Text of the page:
Crumbs Bake Shop, which began with one store on the Upper West Side of Manhattan in 2003, was early in catching onto the gourmet cupcake craze. The chain now has more than 70 stores, including one near Rittenhouse Square. Located in a space adjoining the lobby of the Times office building, it is modeled on an old fashioned candy shop, with wood cases and marble countertops.
The chain claims to offer 50 varieties of cupcakes, with a new “cupcake of the week” each Monday, as well as special occasion cakes. Cupcakes come in Taste (a bite or two), Signature (think about sharing) and Colossal (serves six to eight) sizes. The store also serves Starbucks coffee and other drinks. “More sweets” is how Bachus Curran describes its fit with that survey research.
Farther down the courtyard, in the former Lucy space, the Britain based Jack Wills chain is making Ardmore its first Philadelphia suburban location, after opening a store on Walnut Street in the city. (See related story.)
“We’re very excited about them. They don’t go into malls. They thought Suburban Square was a really good fit for their concept,” Curran said. That concept draws inspiration from British “public school” style and sporting design think polo, rugby and rowing. “Their core market is 13 to 24. It’s a younger demographic, which we like to see.”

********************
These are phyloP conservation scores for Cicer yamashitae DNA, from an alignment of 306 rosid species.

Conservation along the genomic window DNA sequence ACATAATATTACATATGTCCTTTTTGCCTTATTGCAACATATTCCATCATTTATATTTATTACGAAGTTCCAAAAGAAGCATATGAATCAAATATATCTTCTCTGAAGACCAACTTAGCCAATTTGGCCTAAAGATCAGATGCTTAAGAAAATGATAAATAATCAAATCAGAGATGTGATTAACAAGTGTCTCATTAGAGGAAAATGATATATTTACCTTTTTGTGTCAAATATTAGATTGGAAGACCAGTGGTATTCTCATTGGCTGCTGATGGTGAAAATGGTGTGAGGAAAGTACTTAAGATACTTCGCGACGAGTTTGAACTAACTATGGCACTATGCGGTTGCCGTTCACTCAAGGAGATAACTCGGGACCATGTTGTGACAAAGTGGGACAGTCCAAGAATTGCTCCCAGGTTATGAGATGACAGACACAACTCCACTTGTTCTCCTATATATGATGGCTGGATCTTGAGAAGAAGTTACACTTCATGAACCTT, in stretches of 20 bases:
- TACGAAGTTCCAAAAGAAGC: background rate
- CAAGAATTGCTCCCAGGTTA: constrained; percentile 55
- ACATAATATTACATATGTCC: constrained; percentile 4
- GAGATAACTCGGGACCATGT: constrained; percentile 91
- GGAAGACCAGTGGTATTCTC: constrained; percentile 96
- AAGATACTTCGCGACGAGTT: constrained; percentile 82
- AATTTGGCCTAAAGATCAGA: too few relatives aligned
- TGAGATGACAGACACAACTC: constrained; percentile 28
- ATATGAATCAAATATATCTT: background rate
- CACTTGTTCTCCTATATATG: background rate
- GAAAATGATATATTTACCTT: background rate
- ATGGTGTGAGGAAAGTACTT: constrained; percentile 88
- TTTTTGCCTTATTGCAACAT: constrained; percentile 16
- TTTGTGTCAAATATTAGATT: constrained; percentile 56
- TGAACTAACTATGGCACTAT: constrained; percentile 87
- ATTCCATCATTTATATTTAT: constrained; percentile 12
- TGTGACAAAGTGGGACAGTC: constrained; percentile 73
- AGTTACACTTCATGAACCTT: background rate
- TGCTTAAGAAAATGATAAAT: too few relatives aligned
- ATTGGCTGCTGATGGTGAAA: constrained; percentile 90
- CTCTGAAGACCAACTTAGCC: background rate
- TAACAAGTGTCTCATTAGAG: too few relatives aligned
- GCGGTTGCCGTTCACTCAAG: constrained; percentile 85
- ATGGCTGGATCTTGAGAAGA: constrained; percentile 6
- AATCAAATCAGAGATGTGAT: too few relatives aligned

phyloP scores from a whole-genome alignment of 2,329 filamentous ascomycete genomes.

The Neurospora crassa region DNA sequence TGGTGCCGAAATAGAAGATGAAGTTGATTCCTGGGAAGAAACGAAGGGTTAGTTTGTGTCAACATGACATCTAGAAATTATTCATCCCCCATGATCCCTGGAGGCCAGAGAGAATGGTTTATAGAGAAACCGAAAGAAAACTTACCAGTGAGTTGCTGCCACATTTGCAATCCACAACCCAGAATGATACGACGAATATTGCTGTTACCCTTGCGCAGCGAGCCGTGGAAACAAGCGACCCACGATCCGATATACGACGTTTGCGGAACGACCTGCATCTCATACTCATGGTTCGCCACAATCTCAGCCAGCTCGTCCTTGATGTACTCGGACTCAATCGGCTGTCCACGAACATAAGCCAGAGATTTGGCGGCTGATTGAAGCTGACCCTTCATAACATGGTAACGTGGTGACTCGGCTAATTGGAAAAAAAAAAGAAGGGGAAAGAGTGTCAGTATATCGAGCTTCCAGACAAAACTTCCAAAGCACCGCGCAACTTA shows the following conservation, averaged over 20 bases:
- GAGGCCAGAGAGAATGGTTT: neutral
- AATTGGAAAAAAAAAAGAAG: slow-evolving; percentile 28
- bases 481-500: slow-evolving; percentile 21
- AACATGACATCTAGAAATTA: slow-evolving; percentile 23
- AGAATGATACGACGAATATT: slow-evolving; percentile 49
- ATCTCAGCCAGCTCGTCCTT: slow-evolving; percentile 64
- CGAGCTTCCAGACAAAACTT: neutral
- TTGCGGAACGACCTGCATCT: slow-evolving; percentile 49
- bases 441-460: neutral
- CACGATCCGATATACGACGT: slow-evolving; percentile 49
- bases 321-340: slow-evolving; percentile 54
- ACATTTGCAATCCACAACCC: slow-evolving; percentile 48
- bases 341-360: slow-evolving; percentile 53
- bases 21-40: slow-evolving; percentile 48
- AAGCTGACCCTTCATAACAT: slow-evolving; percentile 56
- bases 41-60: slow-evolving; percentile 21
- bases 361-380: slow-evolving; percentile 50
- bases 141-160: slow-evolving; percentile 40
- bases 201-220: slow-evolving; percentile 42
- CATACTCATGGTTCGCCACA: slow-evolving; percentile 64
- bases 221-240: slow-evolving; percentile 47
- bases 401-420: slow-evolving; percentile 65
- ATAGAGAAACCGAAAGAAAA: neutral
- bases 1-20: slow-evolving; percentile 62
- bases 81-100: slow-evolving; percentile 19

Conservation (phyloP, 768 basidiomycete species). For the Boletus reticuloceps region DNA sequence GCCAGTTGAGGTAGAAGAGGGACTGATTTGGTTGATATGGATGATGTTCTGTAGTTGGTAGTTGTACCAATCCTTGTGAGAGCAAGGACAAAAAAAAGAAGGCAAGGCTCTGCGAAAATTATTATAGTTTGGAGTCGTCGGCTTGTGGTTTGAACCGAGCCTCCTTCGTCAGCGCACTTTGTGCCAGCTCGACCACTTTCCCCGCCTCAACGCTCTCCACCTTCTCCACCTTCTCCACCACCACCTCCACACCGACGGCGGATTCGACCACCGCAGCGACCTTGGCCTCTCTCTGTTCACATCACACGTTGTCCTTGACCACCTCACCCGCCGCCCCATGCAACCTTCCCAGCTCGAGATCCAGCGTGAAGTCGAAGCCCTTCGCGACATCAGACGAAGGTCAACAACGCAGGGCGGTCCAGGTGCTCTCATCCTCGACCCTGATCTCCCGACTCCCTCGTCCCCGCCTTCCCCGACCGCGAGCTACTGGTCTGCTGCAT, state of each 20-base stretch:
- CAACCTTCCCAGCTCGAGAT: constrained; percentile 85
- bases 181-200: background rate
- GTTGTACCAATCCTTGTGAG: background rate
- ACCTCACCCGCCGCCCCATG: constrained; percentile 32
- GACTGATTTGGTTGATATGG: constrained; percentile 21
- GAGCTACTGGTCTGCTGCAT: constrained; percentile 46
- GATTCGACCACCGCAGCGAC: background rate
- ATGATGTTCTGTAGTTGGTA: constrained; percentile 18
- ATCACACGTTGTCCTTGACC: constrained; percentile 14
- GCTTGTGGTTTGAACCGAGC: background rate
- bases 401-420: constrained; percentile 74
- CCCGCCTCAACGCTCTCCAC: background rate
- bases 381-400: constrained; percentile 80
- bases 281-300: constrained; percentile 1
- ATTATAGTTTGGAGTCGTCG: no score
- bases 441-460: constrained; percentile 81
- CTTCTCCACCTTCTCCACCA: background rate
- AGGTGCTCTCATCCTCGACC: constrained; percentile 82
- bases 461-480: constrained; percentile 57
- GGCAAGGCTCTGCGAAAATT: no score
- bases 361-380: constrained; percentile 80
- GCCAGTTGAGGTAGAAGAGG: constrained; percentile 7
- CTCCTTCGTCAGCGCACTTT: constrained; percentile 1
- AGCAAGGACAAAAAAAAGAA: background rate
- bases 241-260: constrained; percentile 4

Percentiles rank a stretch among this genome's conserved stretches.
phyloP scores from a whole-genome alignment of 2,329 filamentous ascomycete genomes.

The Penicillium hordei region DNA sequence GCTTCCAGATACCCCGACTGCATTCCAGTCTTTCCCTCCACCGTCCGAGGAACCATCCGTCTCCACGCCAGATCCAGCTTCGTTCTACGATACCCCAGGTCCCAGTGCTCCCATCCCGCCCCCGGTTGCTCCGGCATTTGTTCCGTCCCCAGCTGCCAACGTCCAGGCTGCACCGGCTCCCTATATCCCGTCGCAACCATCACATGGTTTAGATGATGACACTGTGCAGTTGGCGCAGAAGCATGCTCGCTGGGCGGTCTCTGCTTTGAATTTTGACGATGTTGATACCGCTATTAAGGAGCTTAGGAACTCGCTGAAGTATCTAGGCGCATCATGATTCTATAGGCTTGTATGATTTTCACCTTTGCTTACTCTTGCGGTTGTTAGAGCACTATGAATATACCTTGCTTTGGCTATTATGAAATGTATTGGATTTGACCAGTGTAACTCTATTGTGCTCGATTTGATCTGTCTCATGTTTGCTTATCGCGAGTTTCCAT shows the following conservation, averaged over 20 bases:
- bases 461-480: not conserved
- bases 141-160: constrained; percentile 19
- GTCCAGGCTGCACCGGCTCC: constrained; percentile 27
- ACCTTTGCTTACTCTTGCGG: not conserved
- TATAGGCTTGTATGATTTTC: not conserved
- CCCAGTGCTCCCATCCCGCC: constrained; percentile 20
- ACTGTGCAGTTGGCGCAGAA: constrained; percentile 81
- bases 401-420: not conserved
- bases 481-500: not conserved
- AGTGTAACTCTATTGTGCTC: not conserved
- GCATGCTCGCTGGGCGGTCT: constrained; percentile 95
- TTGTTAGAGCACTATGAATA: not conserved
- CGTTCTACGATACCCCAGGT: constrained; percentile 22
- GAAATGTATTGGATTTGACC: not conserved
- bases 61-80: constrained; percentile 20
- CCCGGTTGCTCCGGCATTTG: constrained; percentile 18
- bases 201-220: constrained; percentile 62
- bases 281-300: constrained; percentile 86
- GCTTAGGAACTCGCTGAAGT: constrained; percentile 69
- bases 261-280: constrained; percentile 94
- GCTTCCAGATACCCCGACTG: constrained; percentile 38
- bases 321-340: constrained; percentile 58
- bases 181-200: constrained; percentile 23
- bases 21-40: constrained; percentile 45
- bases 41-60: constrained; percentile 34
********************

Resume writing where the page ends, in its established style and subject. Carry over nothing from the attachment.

Filling out that side of the courtyard will be Ten Thousand Villages, next to The Saint James in the former Apricot Lane space, and Kate Spade in the corner spot previously occupied by City Sports until its move a short distance away.
The Lancaster County based non profit chain Ten Thousand Villages emphasizes fair trade practices and focuses on providing a market for artisans in developing countries. Kate Spade, featuring designer handbags, apparel and accessories, is a luxury brand that strengthens that component of the tenant mix, Curran said.
Moving around the corner on Coulter Avenue, the hip optical store SEE Eyewear will open next month, making Suburban Square the chain’s first Pennsylvania location. “These days, glasses can be a fashion statement,” Curran said, and SEE Eyewear is dedicated to that principle. The store, which will offer eye exams, works directly with “forward looking designers” to provide leading edge style at reasonable cost: “Hip without the rip,” is its motto.
As for that major investment in the courtyard renovation, it is clearly paying off, not only in terms of attracting trend setting tenants, but by contributing to Suburban Square’s tradition as one of America’s first open air “lifestyle centers.”
In that 2010 survey, Curran recalls, an illuminating point was that “50 percent of people said they come to Suburban Square not intending to make a purchase.” It is “the feel of Suburban Square” they enjoy. “It’s a true neighborhood center on the Main Line.”
“But that translates into sales,” he added, noting that sales for the center “have been positive and have remained positive for the last several years,” through the economic downturn.
A couple of key vacancies remain. A large space on Montgomery Avenue remains empty almost a year after Jay Michael Salon left. Plate restaurant’s departure in May after 10 years on Coulter Avenue leaves that space available. Curran said there has been “a lot of interest” in the location.
No announcement on that spot yet, but “I feel pretty confident there will be another success story for that space,” he said.